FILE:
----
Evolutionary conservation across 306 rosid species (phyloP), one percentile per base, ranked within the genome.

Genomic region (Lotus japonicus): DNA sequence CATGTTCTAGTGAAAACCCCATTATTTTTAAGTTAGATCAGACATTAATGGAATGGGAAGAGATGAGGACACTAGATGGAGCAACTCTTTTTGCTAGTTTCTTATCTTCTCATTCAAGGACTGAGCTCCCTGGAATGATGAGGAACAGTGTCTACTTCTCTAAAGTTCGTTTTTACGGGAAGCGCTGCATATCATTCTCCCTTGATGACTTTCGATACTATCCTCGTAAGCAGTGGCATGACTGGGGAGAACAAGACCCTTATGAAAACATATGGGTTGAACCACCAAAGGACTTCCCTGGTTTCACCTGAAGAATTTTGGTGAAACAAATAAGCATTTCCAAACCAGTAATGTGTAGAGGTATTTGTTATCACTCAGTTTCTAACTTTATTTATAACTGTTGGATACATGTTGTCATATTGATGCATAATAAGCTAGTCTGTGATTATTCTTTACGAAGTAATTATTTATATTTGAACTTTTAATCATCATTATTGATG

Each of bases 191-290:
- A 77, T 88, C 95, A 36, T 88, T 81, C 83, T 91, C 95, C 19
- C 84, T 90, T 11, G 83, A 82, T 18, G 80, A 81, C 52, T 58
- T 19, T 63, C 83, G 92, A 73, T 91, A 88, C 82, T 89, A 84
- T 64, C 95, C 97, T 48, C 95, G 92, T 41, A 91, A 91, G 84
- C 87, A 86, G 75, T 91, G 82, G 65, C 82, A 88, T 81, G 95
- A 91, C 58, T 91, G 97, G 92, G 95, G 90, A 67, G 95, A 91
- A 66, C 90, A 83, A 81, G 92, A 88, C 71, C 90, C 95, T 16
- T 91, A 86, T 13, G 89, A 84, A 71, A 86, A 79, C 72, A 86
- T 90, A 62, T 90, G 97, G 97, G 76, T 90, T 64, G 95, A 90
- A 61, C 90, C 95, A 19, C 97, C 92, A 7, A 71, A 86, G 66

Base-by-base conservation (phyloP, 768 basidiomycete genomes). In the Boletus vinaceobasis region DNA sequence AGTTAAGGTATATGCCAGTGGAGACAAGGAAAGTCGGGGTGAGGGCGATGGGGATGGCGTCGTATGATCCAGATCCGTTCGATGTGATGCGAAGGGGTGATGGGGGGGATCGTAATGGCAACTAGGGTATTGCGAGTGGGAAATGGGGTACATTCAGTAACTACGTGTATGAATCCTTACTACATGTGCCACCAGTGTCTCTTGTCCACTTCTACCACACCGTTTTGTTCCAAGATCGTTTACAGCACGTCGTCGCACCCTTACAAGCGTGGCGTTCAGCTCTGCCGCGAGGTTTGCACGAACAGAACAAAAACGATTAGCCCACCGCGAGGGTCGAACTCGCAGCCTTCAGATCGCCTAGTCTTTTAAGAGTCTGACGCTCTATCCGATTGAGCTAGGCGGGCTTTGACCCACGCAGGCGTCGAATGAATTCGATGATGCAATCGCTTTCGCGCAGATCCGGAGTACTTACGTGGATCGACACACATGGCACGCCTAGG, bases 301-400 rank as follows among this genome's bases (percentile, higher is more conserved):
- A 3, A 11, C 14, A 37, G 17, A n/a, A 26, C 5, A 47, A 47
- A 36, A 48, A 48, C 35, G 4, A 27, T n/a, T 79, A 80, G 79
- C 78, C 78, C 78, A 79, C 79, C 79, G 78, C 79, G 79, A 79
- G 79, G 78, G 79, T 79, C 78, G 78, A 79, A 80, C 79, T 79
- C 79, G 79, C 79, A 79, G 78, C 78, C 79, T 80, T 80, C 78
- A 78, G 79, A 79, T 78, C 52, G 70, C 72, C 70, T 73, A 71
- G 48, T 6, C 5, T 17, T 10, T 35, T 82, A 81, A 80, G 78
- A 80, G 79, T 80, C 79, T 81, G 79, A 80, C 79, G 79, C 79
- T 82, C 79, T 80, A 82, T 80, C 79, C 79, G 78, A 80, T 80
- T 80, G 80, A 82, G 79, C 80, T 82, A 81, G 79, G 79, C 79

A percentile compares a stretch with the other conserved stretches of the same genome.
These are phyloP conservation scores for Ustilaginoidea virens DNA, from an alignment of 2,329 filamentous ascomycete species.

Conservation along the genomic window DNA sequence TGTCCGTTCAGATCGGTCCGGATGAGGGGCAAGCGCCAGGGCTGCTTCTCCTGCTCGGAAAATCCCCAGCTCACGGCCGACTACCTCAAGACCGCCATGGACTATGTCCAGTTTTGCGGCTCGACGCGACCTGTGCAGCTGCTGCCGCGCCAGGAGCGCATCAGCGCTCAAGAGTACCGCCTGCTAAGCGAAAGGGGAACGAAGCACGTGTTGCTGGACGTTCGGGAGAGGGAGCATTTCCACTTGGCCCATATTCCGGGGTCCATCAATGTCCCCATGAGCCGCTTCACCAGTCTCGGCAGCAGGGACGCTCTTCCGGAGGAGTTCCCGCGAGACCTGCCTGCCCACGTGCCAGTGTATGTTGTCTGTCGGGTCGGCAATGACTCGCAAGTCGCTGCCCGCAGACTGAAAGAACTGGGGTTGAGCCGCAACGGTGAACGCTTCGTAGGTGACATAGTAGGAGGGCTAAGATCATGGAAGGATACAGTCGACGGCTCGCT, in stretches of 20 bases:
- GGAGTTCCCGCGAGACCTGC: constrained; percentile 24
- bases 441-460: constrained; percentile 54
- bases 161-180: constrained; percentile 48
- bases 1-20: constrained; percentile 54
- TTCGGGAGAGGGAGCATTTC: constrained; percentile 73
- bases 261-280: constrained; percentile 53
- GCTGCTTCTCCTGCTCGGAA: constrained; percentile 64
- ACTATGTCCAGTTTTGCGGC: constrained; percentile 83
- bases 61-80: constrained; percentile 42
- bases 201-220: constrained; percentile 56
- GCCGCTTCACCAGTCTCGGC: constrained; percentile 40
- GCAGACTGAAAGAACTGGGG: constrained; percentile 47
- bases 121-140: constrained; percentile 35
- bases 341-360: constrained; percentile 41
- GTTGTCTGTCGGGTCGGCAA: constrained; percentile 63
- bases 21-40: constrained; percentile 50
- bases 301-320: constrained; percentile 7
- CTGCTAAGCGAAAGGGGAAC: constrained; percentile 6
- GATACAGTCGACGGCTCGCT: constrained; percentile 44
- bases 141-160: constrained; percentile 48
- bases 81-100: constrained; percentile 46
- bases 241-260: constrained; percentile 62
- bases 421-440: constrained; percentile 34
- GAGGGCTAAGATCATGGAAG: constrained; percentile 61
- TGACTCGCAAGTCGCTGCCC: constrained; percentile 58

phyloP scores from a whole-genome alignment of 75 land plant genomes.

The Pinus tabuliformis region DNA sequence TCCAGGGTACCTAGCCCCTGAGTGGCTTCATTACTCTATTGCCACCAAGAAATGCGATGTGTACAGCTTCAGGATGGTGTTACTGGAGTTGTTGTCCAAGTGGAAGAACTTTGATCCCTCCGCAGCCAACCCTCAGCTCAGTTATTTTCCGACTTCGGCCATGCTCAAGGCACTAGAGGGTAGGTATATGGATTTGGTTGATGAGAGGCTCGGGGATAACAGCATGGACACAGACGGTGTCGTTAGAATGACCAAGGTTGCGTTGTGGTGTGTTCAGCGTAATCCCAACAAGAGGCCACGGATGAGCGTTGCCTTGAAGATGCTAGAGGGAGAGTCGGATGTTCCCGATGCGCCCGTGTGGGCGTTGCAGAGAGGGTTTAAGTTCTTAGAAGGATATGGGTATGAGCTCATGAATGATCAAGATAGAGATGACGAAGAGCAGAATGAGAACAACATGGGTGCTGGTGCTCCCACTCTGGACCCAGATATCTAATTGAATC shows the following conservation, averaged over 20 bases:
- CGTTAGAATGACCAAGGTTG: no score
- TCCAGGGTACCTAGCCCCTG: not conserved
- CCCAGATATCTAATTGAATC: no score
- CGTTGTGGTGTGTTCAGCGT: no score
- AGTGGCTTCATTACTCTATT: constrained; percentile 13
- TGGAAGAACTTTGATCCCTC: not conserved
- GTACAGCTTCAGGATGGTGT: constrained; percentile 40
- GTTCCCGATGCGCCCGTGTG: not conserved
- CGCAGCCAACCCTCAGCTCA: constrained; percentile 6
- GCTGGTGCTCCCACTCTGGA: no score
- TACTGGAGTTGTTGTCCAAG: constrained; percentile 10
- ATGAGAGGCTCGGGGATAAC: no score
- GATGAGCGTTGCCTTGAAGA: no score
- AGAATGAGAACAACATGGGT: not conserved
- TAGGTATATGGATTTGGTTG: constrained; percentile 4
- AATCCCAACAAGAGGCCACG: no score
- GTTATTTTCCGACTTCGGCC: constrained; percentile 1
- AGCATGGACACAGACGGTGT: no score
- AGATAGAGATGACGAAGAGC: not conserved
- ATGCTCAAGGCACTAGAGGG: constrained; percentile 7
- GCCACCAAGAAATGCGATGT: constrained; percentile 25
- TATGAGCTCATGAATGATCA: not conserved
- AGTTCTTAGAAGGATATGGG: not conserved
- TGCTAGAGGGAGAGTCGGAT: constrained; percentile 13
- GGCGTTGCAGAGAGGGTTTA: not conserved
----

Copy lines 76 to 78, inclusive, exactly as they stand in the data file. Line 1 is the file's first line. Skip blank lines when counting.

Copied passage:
- TATGAGCTCATGAATGATCA: not conserved
- AGTTCTTAGAAGGATATGGG: not conserved
- TGCTAGAGGGAGAGTCGGAT: constrained; percentile 13